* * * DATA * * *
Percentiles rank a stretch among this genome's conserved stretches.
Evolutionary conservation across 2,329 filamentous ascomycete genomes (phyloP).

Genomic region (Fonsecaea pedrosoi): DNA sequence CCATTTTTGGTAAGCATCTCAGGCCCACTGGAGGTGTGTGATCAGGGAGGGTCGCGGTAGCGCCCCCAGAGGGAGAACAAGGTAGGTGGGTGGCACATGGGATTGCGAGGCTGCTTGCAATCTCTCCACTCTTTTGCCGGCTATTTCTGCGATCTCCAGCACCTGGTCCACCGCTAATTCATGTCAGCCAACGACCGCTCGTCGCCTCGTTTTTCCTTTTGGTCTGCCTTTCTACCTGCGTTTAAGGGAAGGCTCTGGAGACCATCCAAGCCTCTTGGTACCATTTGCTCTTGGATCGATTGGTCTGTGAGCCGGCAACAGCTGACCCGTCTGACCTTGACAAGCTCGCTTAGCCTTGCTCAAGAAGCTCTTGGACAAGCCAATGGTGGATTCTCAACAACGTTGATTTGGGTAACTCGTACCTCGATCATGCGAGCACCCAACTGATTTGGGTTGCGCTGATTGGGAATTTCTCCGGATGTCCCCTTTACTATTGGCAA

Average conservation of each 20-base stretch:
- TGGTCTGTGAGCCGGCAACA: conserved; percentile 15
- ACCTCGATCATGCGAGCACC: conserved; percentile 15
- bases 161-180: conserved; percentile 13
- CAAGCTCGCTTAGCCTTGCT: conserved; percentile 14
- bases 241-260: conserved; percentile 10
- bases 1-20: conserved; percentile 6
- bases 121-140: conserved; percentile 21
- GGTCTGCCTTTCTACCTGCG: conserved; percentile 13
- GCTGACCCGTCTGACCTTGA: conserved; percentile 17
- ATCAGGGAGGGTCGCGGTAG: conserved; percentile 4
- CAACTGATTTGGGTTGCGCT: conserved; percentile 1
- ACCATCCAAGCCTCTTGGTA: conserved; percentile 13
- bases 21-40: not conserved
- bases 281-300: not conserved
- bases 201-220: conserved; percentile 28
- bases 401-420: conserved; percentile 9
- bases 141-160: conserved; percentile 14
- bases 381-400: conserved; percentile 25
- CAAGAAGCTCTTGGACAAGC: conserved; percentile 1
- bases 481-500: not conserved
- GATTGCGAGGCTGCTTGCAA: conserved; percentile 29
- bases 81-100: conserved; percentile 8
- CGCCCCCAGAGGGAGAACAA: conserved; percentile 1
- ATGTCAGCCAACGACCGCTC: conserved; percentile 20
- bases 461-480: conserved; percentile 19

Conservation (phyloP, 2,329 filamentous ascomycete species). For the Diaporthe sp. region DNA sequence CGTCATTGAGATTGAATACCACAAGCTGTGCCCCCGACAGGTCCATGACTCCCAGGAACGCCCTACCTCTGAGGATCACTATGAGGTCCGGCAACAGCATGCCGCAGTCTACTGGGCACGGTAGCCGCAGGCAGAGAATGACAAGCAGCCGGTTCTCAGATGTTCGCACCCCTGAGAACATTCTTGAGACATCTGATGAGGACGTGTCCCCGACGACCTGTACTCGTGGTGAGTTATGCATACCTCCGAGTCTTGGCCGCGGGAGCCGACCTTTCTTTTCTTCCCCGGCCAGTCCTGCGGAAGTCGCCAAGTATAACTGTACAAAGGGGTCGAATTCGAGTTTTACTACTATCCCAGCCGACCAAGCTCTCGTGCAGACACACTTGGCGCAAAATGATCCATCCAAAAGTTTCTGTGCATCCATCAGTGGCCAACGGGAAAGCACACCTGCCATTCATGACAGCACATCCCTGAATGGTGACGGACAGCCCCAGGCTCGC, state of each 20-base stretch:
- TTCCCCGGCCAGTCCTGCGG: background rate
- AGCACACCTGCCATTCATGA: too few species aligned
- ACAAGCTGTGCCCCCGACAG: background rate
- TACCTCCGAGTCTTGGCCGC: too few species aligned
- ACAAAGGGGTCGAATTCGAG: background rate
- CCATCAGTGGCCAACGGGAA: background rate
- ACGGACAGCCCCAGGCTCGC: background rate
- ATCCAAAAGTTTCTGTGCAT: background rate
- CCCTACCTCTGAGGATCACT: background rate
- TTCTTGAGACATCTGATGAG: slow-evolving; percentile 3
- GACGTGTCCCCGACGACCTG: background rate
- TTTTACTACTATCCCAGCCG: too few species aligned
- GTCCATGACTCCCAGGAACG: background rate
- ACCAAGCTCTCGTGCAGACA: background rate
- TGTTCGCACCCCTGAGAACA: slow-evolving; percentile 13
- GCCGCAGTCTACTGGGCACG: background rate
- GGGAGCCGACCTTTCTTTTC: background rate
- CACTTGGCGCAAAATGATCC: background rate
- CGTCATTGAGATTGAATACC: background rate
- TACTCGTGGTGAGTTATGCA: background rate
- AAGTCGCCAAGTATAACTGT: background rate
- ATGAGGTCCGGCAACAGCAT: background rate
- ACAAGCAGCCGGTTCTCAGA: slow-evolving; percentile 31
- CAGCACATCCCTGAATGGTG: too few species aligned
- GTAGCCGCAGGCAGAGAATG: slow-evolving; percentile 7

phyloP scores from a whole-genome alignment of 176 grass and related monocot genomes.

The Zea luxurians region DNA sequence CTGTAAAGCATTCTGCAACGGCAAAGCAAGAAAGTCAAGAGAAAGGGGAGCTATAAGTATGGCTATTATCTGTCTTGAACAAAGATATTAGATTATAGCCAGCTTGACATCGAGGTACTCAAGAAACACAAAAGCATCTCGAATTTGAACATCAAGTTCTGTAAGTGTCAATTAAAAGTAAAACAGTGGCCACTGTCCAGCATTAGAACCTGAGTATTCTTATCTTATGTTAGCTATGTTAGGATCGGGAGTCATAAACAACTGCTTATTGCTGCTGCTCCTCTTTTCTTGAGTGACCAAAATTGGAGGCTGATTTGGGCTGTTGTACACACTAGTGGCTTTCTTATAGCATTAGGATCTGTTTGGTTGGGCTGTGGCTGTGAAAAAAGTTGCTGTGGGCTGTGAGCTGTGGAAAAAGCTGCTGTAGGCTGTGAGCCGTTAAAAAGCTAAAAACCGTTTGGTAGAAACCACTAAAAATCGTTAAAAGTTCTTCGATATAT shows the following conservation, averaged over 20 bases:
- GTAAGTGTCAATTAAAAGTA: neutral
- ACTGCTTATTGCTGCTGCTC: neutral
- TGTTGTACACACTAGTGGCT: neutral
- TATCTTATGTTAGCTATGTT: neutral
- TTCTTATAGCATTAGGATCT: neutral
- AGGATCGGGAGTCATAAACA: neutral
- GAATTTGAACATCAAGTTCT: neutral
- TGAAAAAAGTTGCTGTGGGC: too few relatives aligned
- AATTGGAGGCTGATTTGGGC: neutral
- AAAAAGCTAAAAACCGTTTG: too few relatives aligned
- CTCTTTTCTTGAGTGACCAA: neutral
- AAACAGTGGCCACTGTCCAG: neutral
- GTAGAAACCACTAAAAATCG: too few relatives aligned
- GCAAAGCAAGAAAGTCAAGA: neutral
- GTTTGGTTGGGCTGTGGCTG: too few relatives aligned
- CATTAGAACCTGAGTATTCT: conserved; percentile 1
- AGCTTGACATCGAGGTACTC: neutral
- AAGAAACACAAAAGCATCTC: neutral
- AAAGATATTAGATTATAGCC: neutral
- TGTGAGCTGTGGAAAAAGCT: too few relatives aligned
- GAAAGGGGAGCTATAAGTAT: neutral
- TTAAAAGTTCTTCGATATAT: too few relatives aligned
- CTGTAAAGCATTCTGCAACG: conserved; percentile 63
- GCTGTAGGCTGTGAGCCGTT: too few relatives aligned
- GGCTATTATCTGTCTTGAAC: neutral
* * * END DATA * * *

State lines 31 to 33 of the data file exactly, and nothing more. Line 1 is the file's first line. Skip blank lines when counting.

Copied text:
- TTCCCCGGCCAGTCCTGCGG: background rate
- AGCACACCTGCCATTCATGA: too few species aligned
- ACAAGCTGTGCCCCCGACAG: background rate